Future dependency on Israeli natural gas could change the political equation for many European countries that are currently critical of Israeli policies toward Palestinians, write Mieczysław Boduszyński and Jamie Levin.
“Jurassic Park” may serve as a lesson about unintended consequences for foreign policymakers, writes Xania Bytof.
Pacific Council member Lorraine Schneider discusses her work, how emergency management has grown as a field over the past two decades, and which global issues impact preparedness around the world.
The Pacific Council has partnered with LA Mayor Eric Garcetti’s office on a new program called the Mayor’s Young Ambassador Initiative to empower the next generation of global citizens.
Former Mexican Consul General in LA Carlos García de Alba recently sat down with the Pacific Council's Spring 2019 Communications Project Fellow Gemma Stewart for an interview in USC’s Public Diplomacy Magazine to discuss Mexico’s deep connection with Los Angeles and monumental moments throughout his career.
The Pacific Council has partnered with a new organization called the Leadership Council for Women in National Security, which has garnered pledges from 15 presidential candidates to seek gender parity in their senior-level national security appointments. Learn more about the organization and hear from co-founder Ambassador Gina Abercrombie-Winstanley.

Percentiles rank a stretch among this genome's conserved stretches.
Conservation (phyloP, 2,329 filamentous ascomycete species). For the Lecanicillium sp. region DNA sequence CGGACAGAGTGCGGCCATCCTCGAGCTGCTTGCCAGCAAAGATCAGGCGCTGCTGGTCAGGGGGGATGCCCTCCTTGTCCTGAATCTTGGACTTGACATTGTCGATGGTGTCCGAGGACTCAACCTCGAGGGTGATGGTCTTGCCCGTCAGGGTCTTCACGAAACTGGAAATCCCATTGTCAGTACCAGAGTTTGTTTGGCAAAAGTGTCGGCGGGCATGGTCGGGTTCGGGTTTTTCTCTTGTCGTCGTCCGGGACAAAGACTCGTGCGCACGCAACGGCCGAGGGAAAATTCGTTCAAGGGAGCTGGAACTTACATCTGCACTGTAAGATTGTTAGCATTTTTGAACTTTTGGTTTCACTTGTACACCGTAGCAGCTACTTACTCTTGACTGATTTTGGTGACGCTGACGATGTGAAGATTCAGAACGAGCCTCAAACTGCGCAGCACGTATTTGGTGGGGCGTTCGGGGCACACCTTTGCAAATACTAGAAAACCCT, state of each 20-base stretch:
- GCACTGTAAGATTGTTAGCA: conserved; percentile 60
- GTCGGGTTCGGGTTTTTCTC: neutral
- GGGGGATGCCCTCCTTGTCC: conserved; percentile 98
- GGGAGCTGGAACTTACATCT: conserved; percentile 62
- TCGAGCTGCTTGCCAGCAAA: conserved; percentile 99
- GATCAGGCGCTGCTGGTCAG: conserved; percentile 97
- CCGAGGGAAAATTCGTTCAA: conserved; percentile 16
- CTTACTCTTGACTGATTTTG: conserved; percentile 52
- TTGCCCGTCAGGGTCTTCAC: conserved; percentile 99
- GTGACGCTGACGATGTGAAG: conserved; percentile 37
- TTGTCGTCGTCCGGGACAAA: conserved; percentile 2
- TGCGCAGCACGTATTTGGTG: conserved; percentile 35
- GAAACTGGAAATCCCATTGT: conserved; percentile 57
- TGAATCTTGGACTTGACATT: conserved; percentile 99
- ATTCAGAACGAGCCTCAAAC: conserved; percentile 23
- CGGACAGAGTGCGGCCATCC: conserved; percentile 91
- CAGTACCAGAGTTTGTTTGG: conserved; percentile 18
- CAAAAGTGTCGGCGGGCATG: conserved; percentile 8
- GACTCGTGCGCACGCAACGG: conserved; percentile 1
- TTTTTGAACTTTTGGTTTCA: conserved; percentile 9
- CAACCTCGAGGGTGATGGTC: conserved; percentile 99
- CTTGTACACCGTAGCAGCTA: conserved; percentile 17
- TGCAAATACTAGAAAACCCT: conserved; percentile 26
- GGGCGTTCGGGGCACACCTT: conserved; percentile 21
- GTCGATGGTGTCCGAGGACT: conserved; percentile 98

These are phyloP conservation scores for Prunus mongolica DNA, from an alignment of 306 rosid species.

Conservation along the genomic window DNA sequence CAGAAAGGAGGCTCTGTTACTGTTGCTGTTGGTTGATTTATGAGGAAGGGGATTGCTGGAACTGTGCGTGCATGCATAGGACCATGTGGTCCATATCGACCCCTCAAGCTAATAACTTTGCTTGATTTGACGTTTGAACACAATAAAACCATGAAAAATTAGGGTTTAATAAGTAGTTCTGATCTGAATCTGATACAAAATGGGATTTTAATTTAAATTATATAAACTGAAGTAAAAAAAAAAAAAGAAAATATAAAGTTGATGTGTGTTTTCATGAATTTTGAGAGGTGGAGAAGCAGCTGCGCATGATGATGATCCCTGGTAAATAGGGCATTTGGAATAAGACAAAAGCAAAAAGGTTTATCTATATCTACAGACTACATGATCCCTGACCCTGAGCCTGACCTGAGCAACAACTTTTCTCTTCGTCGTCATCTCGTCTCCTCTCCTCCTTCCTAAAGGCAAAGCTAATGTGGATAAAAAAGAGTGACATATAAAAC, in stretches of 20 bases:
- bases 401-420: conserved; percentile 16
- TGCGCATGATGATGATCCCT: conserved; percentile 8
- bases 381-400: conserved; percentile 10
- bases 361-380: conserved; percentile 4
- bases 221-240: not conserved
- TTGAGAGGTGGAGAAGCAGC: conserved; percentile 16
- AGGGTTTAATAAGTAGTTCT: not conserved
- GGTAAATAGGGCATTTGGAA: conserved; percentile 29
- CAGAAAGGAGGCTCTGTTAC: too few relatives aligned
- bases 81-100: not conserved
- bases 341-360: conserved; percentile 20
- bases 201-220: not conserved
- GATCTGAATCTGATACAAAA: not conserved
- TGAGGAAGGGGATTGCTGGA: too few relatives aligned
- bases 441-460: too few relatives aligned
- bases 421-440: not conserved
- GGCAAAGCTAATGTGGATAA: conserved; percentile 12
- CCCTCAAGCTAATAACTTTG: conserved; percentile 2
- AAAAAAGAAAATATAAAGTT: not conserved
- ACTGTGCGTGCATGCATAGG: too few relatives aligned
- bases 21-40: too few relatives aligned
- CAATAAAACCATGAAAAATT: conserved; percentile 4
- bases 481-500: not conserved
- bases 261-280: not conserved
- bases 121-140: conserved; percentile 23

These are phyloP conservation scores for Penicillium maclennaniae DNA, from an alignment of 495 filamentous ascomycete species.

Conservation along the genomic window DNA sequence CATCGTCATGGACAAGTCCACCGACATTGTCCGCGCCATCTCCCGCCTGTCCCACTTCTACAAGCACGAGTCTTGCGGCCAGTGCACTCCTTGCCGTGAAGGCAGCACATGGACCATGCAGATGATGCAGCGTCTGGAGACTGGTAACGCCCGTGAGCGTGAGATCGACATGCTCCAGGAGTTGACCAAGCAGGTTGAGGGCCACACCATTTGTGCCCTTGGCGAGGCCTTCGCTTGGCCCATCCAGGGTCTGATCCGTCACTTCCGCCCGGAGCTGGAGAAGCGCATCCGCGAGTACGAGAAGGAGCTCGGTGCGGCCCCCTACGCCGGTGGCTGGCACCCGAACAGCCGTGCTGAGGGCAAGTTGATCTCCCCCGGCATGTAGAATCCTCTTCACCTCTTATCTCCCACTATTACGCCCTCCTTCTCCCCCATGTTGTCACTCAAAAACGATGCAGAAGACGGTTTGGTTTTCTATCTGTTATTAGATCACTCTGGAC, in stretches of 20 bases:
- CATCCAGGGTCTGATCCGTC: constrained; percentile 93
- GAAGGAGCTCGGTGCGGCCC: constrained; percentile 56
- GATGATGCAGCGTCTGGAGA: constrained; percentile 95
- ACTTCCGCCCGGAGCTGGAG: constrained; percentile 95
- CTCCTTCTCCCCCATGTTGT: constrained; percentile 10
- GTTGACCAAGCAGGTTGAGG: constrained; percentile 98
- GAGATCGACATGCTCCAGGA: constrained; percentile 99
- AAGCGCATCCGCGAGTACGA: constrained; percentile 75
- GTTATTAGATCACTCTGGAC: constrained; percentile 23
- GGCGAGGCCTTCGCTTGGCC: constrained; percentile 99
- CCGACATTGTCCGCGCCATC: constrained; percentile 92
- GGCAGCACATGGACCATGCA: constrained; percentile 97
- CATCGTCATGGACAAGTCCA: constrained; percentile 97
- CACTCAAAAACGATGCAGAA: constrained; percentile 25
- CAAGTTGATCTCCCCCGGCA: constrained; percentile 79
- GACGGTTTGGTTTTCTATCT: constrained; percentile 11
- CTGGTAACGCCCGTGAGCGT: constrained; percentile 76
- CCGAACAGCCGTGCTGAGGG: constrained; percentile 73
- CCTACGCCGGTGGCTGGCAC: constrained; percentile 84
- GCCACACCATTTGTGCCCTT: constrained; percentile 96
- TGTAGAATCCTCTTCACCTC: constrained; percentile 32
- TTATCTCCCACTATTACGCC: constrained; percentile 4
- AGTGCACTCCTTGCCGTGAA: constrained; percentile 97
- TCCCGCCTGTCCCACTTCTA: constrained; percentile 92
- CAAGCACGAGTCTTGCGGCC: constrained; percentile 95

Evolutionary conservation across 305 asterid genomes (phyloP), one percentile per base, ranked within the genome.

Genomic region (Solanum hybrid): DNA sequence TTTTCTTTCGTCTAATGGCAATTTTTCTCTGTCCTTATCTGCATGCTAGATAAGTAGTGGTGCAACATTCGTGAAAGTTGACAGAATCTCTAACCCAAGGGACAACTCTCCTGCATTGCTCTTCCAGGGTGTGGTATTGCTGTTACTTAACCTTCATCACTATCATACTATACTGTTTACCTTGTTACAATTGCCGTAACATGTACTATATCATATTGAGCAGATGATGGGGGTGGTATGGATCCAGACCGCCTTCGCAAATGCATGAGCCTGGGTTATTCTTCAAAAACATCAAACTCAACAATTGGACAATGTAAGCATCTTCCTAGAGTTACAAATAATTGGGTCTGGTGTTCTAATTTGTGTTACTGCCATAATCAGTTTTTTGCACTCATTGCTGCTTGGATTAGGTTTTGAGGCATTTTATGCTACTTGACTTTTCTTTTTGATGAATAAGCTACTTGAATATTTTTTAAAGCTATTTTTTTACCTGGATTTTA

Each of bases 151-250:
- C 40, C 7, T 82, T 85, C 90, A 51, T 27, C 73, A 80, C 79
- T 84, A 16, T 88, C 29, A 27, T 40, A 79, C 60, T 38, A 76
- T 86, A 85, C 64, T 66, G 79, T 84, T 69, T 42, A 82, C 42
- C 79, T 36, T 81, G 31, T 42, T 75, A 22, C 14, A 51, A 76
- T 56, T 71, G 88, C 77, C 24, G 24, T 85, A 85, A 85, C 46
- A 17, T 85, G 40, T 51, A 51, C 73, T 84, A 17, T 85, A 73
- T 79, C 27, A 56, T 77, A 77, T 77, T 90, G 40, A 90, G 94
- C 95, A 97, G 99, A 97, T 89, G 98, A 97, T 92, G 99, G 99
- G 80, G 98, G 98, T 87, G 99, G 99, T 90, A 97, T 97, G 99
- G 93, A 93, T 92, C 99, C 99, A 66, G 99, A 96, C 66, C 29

Those of us who optimistically believe in technical and social progress cannot afford to remain on the fence in terms of globalism—in the building bridges across cultures sense of the word—but rather need to reignite a sense of hope about the world and humanity’s common fate, writes Alex Alben.
Watch Pacific Council President and CEO Dr. Jerrold D. Green's remarks at our 2019 Global LA Summit and a video featuring USC Viterbi students who traveled to a refugee camp in Greece and invented products to solve the challenges they witnessed on the ground.
Today, on the 10th anniversary of Neda Agha-Soltan’s murder by an Iranian sniper in Tehran, her story remains alive, showing that governments—no matter how powerful and repressive—cannot wholly control what their own people and global publics can learn about their actions, writes Phil Seib.